Your mother may be furious at what I’m about to reveal to you. For years, she tried to turn you into a refined Etiquette Eddie or Edna, drilling in Good Table Manners and shaking her head, “NO!” at such “disgusting” offenses as playing with your food.
Well, what you are about to learn will topple the foundations of your Good Table Manners forever.
Here’s the secret: Food tastes twenty times better when you eat it with your hands.
For the first two weeks I lived in Ghana, I tried to eat all my banku and fufu and kenkey with a spoon, just as my mother had taught me. I scooped up a dough blob with the utensil, dipped it into the stew, then slurped. The taste was bland and the consistency gelatinous. “Meh,” I muttered snobbily.
Then suddenly, I had the bright idea to raise my gaze and look around at my Ghanaian table-mates. And I realized: what I was doing was incredibly culturally rude! In Ghana, to be polite, eat with your right HAND and nothing else. So I finally decided to attempt it. My spoon clattered to the plastic table, I carefully washed my hands with soap… and the Eating with Hands Class began!
“Cut off a piece of the dough with your fingers,” Oliver patiently instructed. Ooo! The dough felt so deliciously malleable. I squished it around with zest but then looked up guiltily. Had I done wrong in playing with my food?
“Good!” said Oliver, smiling, “Roll and squeeze it around with your hands just like that until it is roughly a ball. Then put a little indent with your finger so it becomes like a spoon. Now dip it in the stew and pop it in your mouth!”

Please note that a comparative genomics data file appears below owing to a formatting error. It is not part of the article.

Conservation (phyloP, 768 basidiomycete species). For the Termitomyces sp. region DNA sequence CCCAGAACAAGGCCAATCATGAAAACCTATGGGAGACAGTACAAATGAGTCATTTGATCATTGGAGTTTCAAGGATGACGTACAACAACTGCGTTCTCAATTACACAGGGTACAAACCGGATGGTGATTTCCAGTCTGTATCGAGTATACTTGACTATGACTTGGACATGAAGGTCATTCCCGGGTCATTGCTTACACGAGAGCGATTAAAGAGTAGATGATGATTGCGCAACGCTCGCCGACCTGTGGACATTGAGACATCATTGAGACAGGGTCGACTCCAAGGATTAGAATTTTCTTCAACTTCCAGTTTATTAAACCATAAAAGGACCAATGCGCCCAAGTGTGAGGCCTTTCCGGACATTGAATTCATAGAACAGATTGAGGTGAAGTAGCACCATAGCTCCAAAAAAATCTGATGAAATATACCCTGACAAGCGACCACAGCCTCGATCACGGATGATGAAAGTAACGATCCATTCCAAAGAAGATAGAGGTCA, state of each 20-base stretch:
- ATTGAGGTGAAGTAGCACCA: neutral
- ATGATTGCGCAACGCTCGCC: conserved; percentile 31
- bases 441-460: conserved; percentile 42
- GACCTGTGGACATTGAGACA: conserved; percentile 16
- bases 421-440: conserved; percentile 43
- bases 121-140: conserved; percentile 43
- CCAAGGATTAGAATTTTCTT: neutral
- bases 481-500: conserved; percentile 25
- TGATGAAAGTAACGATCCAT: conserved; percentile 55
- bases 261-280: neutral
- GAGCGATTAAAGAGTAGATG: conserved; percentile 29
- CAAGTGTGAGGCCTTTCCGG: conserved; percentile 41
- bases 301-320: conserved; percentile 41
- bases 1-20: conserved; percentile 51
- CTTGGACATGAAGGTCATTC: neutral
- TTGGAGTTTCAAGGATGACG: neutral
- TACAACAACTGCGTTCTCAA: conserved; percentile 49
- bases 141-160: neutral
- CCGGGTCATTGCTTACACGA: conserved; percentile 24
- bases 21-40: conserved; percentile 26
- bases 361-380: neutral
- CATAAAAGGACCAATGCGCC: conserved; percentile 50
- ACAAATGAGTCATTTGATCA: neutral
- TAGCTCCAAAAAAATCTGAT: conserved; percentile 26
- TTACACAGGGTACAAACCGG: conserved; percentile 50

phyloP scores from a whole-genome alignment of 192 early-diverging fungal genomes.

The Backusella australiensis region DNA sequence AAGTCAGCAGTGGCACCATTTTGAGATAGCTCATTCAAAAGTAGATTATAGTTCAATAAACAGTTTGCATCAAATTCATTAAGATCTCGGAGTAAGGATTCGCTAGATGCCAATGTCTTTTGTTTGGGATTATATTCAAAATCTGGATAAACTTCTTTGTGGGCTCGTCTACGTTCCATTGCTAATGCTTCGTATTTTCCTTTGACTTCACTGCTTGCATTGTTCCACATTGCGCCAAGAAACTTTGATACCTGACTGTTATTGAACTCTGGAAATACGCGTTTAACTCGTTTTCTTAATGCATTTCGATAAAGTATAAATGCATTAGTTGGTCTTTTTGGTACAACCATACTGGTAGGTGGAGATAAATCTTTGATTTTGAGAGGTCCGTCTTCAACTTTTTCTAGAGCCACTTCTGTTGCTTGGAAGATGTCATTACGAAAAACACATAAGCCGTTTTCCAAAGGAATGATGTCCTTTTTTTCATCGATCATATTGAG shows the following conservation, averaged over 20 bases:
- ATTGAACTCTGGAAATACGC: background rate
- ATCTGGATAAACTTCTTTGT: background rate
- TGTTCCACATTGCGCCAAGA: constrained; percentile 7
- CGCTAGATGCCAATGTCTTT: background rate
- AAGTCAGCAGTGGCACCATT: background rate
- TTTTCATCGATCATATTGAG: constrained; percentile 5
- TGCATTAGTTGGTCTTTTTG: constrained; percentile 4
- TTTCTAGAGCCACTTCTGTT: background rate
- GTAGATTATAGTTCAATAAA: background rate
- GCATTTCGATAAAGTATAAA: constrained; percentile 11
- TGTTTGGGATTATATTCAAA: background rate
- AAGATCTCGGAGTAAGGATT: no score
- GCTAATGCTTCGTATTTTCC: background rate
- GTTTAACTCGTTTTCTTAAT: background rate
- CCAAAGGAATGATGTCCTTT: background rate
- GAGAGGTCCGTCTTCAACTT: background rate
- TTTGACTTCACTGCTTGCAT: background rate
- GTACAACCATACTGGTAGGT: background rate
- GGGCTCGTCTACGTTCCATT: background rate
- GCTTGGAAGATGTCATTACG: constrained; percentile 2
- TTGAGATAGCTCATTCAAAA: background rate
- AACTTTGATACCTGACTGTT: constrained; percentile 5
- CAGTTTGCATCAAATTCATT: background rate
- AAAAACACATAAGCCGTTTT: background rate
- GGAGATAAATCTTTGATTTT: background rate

YUM! The soft caress of the banku kissed my hand, lips, and tongue as the warm, thick soup slid down. The rich tomato-vegetable-grain flavor coursed from my palm to my mouth to my belly. I was eating, from my head to my toes!
“Oh my gosh–” I exclaimed, “It tastes totally different. Totally DELICIOUS!”
All the Ghanaians at the table cheered and applauded. “Now you understand!” they laughed. “Food tastes better with your hands.”
From that day on, I have become an official Ghanaian food addict. I was even charged with helping teach the new Norwegian volunteers (pictured to the left) to eat “correctly,” Ghana style. Ooo baby– the student has become the teacher!
But there’s a Level Two to this course. John revealed recently: “Do you know that even RICE tastes better when you eat it with your hands? You can feel each of the tiny grains on your whole palm! But that’s probably too advanced for right now. Stick with mastering the banku.”
As I looked up at him from my steaming okra soup, my hands, face, and surroundings were totally coated with red palm oil and bits of banku. “Amen,” I said from under the mess. “Baby steps!”
So here is your homework assignment, oh ravenous readers: Find out for yourself whether what this article says is true.
Prepare your meal as normal, wash your little paws well… then try to devour the entire dish using just your fingers as utensils! Please report back on your scientific findings of this experiment using the comment section below. Good luck!
The author, Lillie Marshall, is 6-foot-tall National Board Certified Teacher of English, fitness fan, and mother of two who has been a public school educator since 2003. She launched Around the World “L” Travel and Life Blog in 2009, and over 3.7 million readers have now visited this site. Lillie also runs TeachingTraveling.com and DrawingsOf.com. Subscribe to her monthly newsletter, and follow @WorldLillie on social media!